[INAUDIBLE] predicted that you believe that the model that [INAUDIBLE] your decoder and you do this, you can predict the performance. That was the prediction for that. Are they tested? We're going to measure a bunch of neurons first, just like did before. In this case, we're going to have to [INAUDIBLE] time record an [INAUDIBLE] along with that [INAUDIBLE] could record from 100 [INAUDIBLE] from parallel.
So [INAUDIBLE] sample of a few hundred neurons again along the [INAUDIBLE] IT-- parts of IT-- and also before the [INAUDIBLE] input to IT. So you can sample among several monkeys, we pool the data together and show you what I'm going to show you next, and you get-- and now here's a response [INAUDIBLE] those [INAUDIBLE] response, 168 [INAUDIBLE] that particular image. Here's a bunch of other images. And we actually collected now thousands of images, not 78, 25 images over [INAUDIBLE] I alluded to earlier. This is just one data set out of IT for [INAUDIBLE] This is just a top [INAUDIBLE] foot [INAUDIBLE] of the IT mean response data. Of course, we have the spikes and everything [INAUDIBLE]
And remember the idea that doesn't predict performance. An algorithm [INAUDIBLE] I think this-- I mean this-- I need you to predict d-prime values for all the 24 tasks on the bottom of that previous slide and all of the levels of variation. We had two to three levels of variation that we tested [INAUDIBLE] And when I say, does this predict, I meant this hypothesis as a linear decoder weighted on this-- appropriately weighted on this to predict performance. So, again, [INAUDIBLE] down through the neuron, [INAUDIBLE] appropriate [INAUDIBLE] That's the biologic [INAUDIBLE] hypothesis to us.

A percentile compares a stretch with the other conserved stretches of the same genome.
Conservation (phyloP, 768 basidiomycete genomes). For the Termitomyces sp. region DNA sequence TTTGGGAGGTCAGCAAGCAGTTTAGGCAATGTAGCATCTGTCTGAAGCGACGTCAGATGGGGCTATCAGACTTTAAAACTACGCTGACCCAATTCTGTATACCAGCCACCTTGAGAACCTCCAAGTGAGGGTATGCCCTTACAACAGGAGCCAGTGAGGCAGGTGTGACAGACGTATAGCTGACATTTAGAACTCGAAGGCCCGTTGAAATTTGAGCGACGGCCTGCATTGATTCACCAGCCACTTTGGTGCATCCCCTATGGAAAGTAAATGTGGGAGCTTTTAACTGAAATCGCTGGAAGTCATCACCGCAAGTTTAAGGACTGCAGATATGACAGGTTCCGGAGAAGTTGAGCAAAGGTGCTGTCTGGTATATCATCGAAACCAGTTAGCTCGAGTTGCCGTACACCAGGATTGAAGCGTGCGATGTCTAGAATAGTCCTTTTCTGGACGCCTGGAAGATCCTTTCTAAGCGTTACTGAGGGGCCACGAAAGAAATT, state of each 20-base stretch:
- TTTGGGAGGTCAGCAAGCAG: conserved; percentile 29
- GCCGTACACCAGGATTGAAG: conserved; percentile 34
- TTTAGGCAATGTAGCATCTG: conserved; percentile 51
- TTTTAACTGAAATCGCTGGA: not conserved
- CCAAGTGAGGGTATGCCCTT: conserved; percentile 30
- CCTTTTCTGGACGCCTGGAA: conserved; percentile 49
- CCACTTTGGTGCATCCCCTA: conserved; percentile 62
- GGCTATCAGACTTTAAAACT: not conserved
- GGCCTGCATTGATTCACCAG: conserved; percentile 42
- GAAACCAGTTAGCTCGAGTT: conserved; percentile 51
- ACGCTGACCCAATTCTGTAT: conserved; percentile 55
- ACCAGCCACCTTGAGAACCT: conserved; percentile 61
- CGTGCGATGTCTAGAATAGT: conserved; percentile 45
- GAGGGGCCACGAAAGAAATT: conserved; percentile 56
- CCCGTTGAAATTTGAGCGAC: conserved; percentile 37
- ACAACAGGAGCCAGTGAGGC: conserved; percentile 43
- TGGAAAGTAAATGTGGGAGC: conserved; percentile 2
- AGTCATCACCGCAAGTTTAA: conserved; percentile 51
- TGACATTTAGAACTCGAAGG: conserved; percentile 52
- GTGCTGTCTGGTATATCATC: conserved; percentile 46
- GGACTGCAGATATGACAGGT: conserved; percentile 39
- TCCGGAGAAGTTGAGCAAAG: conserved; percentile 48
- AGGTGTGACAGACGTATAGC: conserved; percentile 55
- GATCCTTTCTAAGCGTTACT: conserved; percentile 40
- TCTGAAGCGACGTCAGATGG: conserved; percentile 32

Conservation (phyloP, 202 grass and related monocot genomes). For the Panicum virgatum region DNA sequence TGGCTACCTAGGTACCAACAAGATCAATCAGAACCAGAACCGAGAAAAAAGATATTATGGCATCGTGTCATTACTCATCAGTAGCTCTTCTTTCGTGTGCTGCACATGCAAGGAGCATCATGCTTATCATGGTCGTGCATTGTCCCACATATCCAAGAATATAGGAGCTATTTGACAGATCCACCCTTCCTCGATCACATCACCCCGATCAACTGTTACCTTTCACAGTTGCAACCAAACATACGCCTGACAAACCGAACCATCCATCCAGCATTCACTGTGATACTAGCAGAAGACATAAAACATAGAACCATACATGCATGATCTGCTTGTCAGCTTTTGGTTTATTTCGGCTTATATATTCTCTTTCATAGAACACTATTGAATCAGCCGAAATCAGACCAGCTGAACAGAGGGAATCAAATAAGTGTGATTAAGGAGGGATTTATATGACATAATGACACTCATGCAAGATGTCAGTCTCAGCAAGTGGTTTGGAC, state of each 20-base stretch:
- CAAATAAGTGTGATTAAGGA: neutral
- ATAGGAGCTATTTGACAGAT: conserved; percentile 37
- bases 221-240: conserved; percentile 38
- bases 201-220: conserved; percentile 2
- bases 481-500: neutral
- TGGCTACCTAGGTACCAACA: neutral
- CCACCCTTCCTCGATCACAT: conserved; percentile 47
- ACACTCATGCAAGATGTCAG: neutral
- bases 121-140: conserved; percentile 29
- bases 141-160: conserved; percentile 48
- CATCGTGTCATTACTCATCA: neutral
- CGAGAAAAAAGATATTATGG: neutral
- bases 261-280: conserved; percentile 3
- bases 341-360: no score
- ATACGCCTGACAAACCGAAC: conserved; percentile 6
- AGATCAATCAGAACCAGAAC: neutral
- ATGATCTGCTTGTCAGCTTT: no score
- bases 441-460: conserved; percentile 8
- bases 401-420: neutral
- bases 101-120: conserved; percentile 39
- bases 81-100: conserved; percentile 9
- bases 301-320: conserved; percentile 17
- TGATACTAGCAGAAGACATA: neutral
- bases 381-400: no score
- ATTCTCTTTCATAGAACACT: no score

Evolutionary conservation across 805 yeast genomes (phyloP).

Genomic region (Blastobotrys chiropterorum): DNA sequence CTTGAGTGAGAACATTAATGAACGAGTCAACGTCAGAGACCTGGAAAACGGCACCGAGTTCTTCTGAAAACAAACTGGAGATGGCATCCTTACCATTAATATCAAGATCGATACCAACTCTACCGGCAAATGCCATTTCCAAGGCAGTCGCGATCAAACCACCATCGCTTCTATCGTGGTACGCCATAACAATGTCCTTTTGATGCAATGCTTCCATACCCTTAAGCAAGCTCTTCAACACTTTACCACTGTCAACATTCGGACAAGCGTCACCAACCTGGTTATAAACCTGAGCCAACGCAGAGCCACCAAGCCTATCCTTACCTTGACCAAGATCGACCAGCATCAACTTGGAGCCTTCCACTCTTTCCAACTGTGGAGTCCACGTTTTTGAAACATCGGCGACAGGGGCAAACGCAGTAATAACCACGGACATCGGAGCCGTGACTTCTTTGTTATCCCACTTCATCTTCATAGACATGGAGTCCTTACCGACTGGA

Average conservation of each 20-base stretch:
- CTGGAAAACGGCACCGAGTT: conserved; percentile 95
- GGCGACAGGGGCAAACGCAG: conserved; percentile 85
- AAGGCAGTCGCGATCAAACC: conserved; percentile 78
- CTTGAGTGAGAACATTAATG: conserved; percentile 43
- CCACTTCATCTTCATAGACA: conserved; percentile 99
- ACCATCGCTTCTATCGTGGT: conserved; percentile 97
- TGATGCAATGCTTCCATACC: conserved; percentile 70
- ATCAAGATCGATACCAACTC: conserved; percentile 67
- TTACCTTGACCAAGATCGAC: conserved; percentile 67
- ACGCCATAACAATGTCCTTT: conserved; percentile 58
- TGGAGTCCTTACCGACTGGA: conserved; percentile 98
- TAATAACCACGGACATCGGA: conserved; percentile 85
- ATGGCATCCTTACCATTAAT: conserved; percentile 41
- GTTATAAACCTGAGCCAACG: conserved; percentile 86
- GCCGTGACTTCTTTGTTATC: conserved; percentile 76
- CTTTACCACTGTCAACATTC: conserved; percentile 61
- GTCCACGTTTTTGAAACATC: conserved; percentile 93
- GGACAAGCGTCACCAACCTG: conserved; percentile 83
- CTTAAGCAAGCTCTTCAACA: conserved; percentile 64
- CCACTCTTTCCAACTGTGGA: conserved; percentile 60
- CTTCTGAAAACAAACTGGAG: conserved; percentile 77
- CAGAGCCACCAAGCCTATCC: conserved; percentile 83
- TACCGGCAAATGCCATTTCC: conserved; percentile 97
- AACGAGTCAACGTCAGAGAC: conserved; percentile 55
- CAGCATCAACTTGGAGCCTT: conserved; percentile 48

So I'll just show you the key result. The key result is that when you do this kind of decoding algorithm, you apply the same decoding algorithm on the IT feature face, which I'll call the code, then after we get human-- and we think monkey, although this is technically human [INAUDIBLE]. We had [INAUDIBLE] monkey [INAUDIBLE], so far it predicts human behavior. And the algorithm in words is basically this sample, roughly 150 random sites spatially distributed over IT.